Pork Chops with Chorizo and Pepper Sauce with Manchego Rice, adapted from the original recipe by Rachael Ray, which you can find here.
Serves Lola, Finn, Mum and Dad generously
2 tablespoons extra-virgin olive oil, 2 turns of the pan, plus some for drizzling
1/2 tablespoon paprika or smoked sweet paprika, half a palm full ( I used paprika 'picante')
Salt and pepper
1/4 pound chorizo, casing removed, finely chopped
2 cloves garlic, chopped
1 small yellow onion, chopped
1 tablespoon chopped thyme leaves, 4 sprigs (I used a tsp of dried thyme)
1 (16-ounce) jar pequillo peppers or roasted red peppers, drained (I used 250g of frozen peppers, defrosted)
1/2 cup flat-leaf parsley, a couple of generous handfuls
1/4 cup dry sherry or dry white wine, eyeball it (I used white wine)
Manchego Cheesy Rice:
2 tablespoons butter
1 1/2 cups white rice
3 cups chicken stock
Handful flat-leaf parsley, finely chopped
1 cup grated Manchego cheese
Salt and pepper
Preheat oven to 375 degrees F.
Heat a large frying pan over medium-high to high heat. Add extra-virgin olive oil, 2 turns of the pan. Season the chops with paprika, salt, and pepper. Place chops in skillet and sear meat to caramelise, about 2 minutes each side.
Start to cook the rice (the actual method for the rice is below)
Transfer the chops to a baking sheet and place in the oven to finish off, 8 to 10 minutes, or until meat is firm to touch, but not tough. Remove from the oven and let the chops rest covered with a piece of aluminium foil for a few minutes.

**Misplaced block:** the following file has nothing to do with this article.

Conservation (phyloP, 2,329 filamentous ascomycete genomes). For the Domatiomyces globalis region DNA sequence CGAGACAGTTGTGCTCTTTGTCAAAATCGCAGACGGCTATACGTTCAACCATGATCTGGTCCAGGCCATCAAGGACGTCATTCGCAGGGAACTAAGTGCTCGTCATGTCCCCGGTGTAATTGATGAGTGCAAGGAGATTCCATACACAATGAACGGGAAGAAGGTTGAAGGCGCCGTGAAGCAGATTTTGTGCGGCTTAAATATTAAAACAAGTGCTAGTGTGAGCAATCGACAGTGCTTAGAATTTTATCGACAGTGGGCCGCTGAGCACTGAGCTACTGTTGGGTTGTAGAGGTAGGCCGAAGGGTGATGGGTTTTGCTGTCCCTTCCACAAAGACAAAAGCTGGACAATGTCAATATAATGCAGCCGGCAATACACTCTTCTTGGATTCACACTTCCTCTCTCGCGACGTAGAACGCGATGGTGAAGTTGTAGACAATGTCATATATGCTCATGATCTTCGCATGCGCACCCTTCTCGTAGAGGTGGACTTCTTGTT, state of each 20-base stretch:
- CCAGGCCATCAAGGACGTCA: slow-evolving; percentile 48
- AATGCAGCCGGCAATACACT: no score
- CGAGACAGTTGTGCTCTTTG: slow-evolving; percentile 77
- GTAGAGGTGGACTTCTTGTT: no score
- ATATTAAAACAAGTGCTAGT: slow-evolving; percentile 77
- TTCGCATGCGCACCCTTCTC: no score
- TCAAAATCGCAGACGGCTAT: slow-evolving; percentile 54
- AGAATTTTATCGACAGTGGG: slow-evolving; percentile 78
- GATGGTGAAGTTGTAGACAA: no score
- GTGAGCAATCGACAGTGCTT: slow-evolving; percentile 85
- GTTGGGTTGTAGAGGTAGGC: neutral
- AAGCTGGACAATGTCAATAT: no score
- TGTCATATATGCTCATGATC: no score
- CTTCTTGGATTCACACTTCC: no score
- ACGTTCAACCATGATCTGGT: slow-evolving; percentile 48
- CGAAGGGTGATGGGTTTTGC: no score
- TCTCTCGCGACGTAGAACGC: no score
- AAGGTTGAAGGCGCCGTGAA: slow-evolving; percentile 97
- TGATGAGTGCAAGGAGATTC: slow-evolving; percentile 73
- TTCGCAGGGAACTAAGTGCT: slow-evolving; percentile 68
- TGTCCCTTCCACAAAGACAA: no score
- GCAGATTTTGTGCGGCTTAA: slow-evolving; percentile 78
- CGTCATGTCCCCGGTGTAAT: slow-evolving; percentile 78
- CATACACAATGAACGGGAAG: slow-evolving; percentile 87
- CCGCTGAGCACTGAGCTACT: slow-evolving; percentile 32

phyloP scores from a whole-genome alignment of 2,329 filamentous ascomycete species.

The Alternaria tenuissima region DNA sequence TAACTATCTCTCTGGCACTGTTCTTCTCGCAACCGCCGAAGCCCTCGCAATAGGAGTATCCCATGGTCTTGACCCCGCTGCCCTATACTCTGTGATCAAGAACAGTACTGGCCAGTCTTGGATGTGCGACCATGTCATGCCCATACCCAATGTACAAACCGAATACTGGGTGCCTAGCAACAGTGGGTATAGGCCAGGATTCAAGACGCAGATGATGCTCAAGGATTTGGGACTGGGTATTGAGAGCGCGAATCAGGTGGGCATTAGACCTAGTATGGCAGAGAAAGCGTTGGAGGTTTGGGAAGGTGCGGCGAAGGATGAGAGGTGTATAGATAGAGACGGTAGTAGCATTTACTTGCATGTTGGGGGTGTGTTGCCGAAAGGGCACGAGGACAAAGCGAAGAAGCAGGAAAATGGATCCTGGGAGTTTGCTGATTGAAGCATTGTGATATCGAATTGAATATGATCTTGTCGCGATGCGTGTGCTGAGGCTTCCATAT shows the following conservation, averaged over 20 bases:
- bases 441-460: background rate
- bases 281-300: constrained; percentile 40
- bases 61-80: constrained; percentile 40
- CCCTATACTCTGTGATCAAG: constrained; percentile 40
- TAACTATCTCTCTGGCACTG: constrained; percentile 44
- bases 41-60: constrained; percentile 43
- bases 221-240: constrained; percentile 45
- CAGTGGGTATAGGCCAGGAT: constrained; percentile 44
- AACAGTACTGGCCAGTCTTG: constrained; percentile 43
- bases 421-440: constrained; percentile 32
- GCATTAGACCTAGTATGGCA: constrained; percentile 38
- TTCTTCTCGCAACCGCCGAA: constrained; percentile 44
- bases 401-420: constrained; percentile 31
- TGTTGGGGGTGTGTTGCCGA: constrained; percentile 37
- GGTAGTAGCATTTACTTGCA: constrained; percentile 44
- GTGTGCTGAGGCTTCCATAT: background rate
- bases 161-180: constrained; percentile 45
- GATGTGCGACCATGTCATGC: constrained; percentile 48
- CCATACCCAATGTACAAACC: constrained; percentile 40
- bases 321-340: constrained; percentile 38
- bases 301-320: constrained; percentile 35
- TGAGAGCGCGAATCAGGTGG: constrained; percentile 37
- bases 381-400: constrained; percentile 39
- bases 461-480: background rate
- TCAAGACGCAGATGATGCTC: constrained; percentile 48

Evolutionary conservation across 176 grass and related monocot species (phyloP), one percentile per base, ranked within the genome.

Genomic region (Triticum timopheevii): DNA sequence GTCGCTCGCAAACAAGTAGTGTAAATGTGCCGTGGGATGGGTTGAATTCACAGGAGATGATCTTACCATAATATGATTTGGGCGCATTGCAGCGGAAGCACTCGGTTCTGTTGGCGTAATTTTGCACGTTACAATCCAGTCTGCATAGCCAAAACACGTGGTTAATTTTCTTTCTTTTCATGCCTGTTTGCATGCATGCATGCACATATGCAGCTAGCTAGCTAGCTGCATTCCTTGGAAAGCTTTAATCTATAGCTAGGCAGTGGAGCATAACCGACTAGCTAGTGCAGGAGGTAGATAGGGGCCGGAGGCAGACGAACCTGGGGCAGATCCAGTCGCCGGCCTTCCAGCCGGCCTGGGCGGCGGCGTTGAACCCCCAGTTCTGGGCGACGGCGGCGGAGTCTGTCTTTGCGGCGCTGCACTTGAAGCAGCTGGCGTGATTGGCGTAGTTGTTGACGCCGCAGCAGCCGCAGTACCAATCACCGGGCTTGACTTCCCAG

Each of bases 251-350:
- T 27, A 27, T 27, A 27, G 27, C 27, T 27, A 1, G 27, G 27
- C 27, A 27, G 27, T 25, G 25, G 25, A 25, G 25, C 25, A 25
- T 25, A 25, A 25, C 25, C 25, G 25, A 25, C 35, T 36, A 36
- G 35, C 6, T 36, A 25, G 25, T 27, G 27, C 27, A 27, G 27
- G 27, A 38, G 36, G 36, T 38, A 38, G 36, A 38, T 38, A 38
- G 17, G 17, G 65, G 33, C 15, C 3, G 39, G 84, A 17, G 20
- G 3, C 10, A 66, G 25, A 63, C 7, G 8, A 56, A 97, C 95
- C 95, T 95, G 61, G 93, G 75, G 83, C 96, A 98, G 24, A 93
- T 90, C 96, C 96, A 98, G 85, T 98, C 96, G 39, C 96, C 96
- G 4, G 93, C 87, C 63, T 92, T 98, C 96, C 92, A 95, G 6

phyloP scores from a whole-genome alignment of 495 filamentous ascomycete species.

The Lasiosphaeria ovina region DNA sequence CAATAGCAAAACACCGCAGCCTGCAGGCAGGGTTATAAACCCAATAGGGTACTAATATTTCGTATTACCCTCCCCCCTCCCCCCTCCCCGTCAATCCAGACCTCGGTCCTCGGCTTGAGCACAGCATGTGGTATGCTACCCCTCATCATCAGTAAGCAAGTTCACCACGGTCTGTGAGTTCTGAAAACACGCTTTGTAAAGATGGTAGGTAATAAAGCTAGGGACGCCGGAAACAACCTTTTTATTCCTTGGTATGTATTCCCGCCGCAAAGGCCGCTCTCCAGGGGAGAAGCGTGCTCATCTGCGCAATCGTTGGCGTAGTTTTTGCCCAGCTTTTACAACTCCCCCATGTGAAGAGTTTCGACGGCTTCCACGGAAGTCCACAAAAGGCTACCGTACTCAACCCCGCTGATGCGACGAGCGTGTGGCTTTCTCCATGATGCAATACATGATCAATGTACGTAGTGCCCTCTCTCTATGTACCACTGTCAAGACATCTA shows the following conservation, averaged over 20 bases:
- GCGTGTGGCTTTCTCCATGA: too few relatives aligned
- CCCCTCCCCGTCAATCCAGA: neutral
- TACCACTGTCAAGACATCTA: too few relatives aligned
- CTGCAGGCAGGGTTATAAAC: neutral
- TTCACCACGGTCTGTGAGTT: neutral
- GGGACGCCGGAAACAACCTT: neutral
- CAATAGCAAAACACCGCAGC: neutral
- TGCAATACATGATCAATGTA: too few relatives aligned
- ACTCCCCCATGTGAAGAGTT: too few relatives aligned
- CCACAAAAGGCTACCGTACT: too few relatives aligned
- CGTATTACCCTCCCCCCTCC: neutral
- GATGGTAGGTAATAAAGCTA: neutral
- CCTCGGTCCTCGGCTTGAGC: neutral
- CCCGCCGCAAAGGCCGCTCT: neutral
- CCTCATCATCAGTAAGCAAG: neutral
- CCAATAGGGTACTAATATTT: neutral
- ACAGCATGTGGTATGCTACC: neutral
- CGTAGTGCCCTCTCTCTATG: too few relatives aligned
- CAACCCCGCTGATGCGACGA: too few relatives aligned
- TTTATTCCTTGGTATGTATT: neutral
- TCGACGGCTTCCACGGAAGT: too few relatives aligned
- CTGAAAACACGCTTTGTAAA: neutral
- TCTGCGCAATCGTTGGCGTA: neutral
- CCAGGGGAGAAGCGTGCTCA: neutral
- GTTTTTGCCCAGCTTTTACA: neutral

While the chops are in the oven, return the frying pan to the cook top over medium heat. Add the diced chorizo and cook stirring frequently for 2 minutes or until the chorizo starts to release its paprika tinted juices. Add the garlic, onion, thyme, salt, and pepper.
Cook meat and onions for about 3 minutes.
Add the wine to the chorizo and onions and stir, then add the chopped peppers. Cook another minute or two or until the peppers are heated through.
Place a chop on each dinner plate and top with the chorizo-roasted pepper sauce. At this point, the rice should be ready to add the cheese and parsley to (see below):
Manchego Cheesy Rice:
Melt butter over medium heat in a medium saucepan. Add rice and toast in butter for a couple of minutes.
Add stock and bring rice up to a boil.
Cook the rice until it is tender and liquids are absorbed. Remove from heat, fluff rice with fork, then stir in the parsley and cheese. Season the rice with salt and pepper, to taste.
If I was having one of those bonfire type gatherings, this would be my food of choice, because it is easy to scale up or down, looks as well atop a jacket potato as it does on some fluffy rice, and warms your bones as you stand out watching hundreds of thousands of pretty sparks shoot across an inky sky. Of course, some carefully chosen alcohol would also keep you warm against the cold, but it doesn't keep your hands warm as you wrap your hand around the glass, whereas a bowl of this stuff warms you inside and out, and tastes splendid.